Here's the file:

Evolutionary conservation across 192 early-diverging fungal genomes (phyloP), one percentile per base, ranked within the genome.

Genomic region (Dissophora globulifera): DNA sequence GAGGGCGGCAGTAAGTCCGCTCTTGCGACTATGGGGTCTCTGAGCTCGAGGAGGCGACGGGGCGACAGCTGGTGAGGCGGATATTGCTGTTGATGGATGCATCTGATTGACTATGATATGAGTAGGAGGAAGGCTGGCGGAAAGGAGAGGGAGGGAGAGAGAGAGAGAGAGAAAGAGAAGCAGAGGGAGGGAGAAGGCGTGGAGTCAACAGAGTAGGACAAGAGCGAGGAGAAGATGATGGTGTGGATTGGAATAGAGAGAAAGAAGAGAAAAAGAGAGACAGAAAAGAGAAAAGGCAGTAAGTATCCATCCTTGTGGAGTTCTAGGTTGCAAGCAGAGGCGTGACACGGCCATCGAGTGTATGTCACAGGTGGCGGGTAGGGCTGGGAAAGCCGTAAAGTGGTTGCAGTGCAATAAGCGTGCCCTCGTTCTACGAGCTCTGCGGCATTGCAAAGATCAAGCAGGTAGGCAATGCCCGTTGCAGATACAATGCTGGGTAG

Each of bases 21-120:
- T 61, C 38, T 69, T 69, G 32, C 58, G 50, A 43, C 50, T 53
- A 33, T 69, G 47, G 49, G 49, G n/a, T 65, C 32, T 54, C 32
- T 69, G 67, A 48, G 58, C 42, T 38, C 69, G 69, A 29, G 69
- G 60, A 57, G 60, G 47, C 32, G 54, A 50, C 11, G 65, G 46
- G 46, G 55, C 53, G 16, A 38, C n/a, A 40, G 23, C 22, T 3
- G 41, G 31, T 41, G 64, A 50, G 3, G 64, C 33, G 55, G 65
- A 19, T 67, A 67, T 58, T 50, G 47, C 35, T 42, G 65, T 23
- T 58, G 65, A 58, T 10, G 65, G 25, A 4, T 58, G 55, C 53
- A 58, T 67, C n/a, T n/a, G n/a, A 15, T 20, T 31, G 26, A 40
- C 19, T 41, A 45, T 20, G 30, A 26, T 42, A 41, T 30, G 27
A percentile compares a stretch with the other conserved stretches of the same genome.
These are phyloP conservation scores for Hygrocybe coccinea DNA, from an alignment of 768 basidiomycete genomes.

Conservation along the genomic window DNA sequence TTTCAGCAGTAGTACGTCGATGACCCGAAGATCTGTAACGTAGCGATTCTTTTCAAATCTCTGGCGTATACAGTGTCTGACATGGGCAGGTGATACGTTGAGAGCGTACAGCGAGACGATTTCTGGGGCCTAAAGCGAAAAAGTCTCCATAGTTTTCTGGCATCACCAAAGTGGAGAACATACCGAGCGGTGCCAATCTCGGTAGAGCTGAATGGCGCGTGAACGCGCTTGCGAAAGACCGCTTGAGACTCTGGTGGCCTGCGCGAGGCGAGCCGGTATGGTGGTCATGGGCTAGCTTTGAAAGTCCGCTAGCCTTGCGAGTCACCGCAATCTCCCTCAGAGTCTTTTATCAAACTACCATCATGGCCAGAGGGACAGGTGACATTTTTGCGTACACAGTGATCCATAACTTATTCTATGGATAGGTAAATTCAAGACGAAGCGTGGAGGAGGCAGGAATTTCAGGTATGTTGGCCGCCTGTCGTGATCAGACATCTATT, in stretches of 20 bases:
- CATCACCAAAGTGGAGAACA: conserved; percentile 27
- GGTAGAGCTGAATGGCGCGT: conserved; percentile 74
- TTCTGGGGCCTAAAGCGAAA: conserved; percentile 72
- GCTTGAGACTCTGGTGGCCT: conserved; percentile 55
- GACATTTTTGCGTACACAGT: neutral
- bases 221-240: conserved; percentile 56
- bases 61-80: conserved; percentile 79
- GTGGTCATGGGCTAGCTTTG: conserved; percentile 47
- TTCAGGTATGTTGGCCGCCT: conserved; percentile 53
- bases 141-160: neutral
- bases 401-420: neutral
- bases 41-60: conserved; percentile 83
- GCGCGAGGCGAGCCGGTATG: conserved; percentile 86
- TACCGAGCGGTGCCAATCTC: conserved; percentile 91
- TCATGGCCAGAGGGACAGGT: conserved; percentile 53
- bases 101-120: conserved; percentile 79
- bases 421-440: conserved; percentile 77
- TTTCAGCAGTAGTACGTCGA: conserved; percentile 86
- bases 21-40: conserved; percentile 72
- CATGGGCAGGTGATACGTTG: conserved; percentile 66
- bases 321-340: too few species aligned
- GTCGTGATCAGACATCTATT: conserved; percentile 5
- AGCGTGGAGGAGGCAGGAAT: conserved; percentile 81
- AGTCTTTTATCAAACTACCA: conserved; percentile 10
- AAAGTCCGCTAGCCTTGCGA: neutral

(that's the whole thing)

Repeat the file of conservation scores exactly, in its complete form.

Evolutionary conservation across 192 early-diverging fungal genomes (phyloP), one percentile per base, ranked within the genome.

Genomic region (Dissophora globulifera): DNA sequence GAGGGCGGCAGTAAGTCCGCTCTTGCGACTATGGGGTCTCTGAGCTCGAGGAGGCGACGGGGCGACAGCTGGTGAGGCGGATATTGCTGTTGATGGATGCATCTGATTGACTATGATATGAGTAGGAGGAAGGCTGGCGGAAAGGAGAGGGAGGGAGAGAGAGAGAGAGAGAAAGAGAAGCAGAGGGAGGGAGAAGGCGTGGAGTCAACAGAGTAGGACAAGAGCGAGGAGAAGATGATGGTGTGGATTGGAATAGAGAGAAAGAAGAGAAAAAGAGAGACAGAAAAGAGAAAAGGCAGTAAGTATCCATCCTTGTGGAGTTCTAGGTTGCAAGCAGAGGCGTGACACGGCCATCGAGTGTATGTCACAGGTGGCGGGTAGGGCTGGGAAAGCCGTAAAGTGGTTGCAGTGCAATAAGCGTGCCCTCGTTCTACGAGCTCTGCGGCATTGCAAAGATCAAGCAGGTAGGCAATGCCCGTTGCAGATACAATGCTGGGTAG

Each of bases 21-120:
- T 61, C 38, T 69, T 69, G 32, C 58, G 50, A 43, C 50, T 53
- A 33, T 69, G 47, G 49, G 49, G n/a, T 65, C 32, T 54, C 32
- T 69, G 67, A 48, G 58, C 42, T 38, C 69, G 69, A 29, G 69
- G 60, A 57, G 60, G 47, C 32, G 54, A 50, C 11, G 65, G 46
- G 46, G 55, C 53, G 16, A 38, C n/a, A 40, G 23, C 22, T 3
- G 41, G 31, T 41, G 64, A 50, G 3, G 64, C 33, G 55, G 65
- A 19, T 67, A 67, T 58, T 50, G 47, C 35, T 42, G 65, T 23
- T 58, G 65, A 58, T 10, G 65, G 25, A 4, T 58, G 55, C 53
- A 58, T 67, C n/a, T n/a, G n/a, A 15, T 20, T 31, G 26, A 40
- C 19, T 41, A 45, T 20, G 30, A 26, T 42, A 41, T 30, G 27
A percentile compares a stretch with the other conserved stretches of the same genome.
These are phyloP conservation scores for Hygrocybe coccinea DNA, from an alignment of 768 basidiomycete genomes.

Conservation along the genomic window DNA sequence TTTCAGCAGTAGTACGTCGATGACCCGAAGATCTGTAACGTAGCGATTCTTTTCAAATCTCTGGCGTATACAGTGTCTGACATGGGCAGGTGATACGTTGAGAGCGTACAGCGAGACGATTTCTGGGGCCTAAAGCGAAAAAGTCTCCATAGTTTTCTGGCATCACCAAAGTGGAGAACATACCGAGCGGTGCCAATCTCGGTAGAGCTGAATGGCGCGTGAACGCGCTTGCGAAAGACCGCTTGAGACTCTGGTGGCCTGCGCGAGGCGAGCCGGTATGGTGGTCATGGGCTAGCTTTGAAAGTCCGCTAGCCTTGCGAGTCACCGCAATCTCCCTCAGAGTCTTTTATCAAACTACCATCATGGCCAGAGGGACAGGTGACATTTTTGCGTACACAGTGATCCATAACTTATTCTATGGATAGGTAAATTCAAGACGAAGCGTGGAGGAGGCAGGAATTTCAGGTATGTTGGCCGCCTGTCGTGATCAGACATCTATT, in stretches of 20 bases:
- CATCACCAAAGTGGAGAACA: conserved; percentile 27
- GGTAGAGCTGAATGGCGCGT: conserved; percentile 74
- TTCTGGGGCCTAAAGCGAAA: conserved; percentile 72
- GCTTGAGACTCTGGTGGCCT: conserved; percentile 55
- GACATTTTTGCGTACACAGT: neutral
- bases 221-240: conserved; percentile 56
- bases 61-80: conserved; percentile 79
- GTGGTCATGGGCTAGCTTTG: conserved; percentile 47
- TTCAGGTATGTTGGCCGCCT: conserved; percentile 53
- bases 141-160: neutral
- bases 401-420: neutral
- bases 41-60: conserved; percentile 83
- GCGCGAGGCGAGCCGGTATG: conserved; percentile 86
- TACCGAGCGGTGCCAATCTC: conserved; percentile 91
- TCATGGCCAGAGGGACAGGT: conserved; percentile 53
- bases 101-120: conserved; percentile 79
- bases 421-440: conserved; percentile 77
- TTTCAGCAGTAGTACGTCGA: conserved; percentile 86
- bases 21-40: conserved; percentile 72
- CATGGGCAGGTGATACGTTG: conserved; percentile 66
- bases 321-340: too few species aligned
- GTCGTGATCAGACATCTATT: conserved; percentile 5
- AGCGTGGAGGAGGCAGGAAT: conserved; percentile 81
- AGTCTTTTATCAAACTACCA: conserved; percentile 10
- AAAGTCCGCTAGCCTTGCGA: neutral